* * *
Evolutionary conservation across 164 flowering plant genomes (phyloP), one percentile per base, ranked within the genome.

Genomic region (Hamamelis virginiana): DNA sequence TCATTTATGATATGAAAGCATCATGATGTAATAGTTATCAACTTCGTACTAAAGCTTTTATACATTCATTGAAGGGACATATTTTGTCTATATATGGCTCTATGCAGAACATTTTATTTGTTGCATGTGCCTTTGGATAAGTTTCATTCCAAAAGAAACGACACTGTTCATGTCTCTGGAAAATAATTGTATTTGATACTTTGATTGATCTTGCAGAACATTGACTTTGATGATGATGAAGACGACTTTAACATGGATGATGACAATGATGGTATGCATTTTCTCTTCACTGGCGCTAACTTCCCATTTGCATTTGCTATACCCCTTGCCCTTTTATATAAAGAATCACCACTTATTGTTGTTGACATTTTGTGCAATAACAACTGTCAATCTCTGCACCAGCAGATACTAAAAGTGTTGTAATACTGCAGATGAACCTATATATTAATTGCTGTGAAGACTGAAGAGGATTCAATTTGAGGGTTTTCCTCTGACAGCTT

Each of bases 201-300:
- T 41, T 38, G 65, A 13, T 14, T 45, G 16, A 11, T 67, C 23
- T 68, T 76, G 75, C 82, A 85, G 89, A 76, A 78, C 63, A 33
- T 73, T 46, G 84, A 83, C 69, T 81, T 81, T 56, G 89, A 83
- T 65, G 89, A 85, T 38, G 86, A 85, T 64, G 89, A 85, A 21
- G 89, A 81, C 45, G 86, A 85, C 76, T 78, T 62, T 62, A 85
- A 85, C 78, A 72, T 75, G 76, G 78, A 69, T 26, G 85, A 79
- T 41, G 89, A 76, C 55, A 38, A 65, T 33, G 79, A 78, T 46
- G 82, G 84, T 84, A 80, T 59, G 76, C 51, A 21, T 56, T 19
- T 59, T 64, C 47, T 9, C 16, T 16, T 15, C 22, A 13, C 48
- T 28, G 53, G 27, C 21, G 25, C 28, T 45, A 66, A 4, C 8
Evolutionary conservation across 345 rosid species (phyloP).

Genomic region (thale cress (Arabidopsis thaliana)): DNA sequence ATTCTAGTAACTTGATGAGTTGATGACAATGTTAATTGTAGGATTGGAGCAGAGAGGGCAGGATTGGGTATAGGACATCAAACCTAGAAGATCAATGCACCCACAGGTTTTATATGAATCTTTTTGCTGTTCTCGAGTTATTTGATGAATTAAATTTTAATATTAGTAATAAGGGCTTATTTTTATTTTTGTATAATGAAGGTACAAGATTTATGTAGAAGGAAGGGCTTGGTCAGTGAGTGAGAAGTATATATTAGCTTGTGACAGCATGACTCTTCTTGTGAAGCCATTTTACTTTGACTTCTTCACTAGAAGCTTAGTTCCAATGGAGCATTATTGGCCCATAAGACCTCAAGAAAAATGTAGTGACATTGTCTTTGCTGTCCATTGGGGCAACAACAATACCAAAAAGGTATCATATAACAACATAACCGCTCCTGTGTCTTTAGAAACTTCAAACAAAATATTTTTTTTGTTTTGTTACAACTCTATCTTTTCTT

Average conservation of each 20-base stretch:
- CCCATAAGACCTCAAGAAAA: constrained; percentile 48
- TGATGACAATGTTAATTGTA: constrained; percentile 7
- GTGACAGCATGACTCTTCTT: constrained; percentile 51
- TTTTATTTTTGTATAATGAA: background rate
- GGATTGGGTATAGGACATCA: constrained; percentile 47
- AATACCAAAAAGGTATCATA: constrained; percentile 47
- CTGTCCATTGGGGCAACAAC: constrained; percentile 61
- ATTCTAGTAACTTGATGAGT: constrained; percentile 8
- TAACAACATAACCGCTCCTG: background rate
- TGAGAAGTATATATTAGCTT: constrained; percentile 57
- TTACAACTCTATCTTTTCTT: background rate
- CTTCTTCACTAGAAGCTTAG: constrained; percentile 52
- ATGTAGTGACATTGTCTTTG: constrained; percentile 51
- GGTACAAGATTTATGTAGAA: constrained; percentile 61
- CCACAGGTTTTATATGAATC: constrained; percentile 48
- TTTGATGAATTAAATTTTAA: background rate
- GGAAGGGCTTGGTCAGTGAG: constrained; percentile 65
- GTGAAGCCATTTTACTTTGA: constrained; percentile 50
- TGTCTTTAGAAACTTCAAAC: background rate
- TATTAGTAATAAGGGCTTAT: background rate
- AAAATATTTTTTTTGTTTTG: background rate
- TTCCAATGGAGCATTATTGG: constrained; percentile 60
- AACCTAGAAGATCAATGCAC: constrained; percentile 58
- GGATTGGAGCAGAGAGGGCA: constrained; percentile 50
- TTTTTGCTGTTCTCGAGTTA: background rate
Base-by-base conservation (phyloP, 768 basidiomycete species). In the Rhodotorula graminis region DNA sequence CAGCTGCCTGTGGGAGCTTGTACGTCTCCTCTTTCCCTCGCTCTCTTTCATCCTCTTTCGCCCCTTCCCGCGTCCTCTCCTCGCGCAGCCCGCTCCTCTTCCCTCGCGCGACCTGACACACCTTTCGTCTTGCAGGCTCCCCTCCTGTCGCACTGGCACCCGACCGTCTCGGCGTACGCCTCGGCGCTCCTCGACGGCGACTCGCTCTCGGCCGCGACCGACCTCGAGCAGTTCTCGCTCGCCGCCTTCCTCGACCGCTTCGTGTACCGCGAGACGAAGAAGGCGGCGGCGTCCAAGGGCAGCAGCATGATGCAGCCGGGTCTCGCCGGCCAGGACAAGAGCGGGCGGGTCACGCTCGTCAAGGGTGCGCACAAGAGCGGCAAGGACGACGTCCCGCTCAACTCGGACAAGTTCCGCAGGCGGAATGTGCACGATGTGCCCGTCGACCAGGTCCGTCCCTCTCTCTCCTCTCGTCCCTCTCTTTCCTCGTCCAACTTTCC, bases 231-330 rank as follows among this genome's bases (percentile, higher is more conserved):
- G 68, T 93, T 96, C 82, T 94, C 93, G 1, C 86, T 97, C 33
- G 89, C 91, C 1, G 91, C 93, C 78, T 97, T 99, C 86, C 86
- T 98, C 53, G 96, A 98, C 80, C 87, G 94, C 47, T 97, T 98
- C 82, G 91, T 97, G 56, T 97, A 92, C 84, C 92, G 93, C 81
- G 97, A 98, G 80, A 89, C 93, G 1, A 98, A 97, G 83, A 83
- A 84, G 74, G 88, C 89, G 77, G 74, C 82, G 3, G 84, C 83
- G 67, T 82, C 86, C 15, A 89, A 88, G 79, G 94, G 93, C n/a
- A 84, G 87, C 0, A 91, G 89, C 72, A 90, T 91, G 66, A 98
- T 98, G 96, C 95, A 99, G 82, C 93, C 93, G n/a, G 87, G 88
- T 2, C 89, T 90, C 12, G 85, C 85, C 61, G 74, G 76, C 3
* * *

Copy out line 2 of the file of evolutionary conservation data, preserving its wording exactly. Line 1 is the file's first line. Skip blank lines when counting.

Genomic region (Hamamelis virginiana): DNA sequence TCATTTATGATATGAAAGCATCATGATGTAATAGTTATCAACTTCGTACTAAAGCTTTTATACATTCATTGAAGGGACATATTTTGTCTATATATGGCTCTATGCAGAACATTTTATTTGTTGCATGTGCCTTTGGATAAGTTTCATTCCAAAAGAAACGACACTGTTCATGTCTCTGGAAAATAATTGTATTTGATACTTTGATTGATCTTGCAGAACATTGACTTTGATGATGATGAAGACGACTTTAACATGGATGATGACAATGATGGTATGCATTTTCTCTTCACTGGCGCTAACTTCCCATTTGCATTTGCTATACCCCTTGCCCTTTTATATAAAGAATCACCACTTATTGTTGTTGACATTTTGTGCAATAACAACTGTCAATCTCTGCACCAGCAGATACTAAAAGTGTTGTAATACTGCAGATGAACCTATATATTAATTGCTGTGAAGACTGAAGAGGATTCAATTTGAGGGTTTTCCTCTGACAGCTT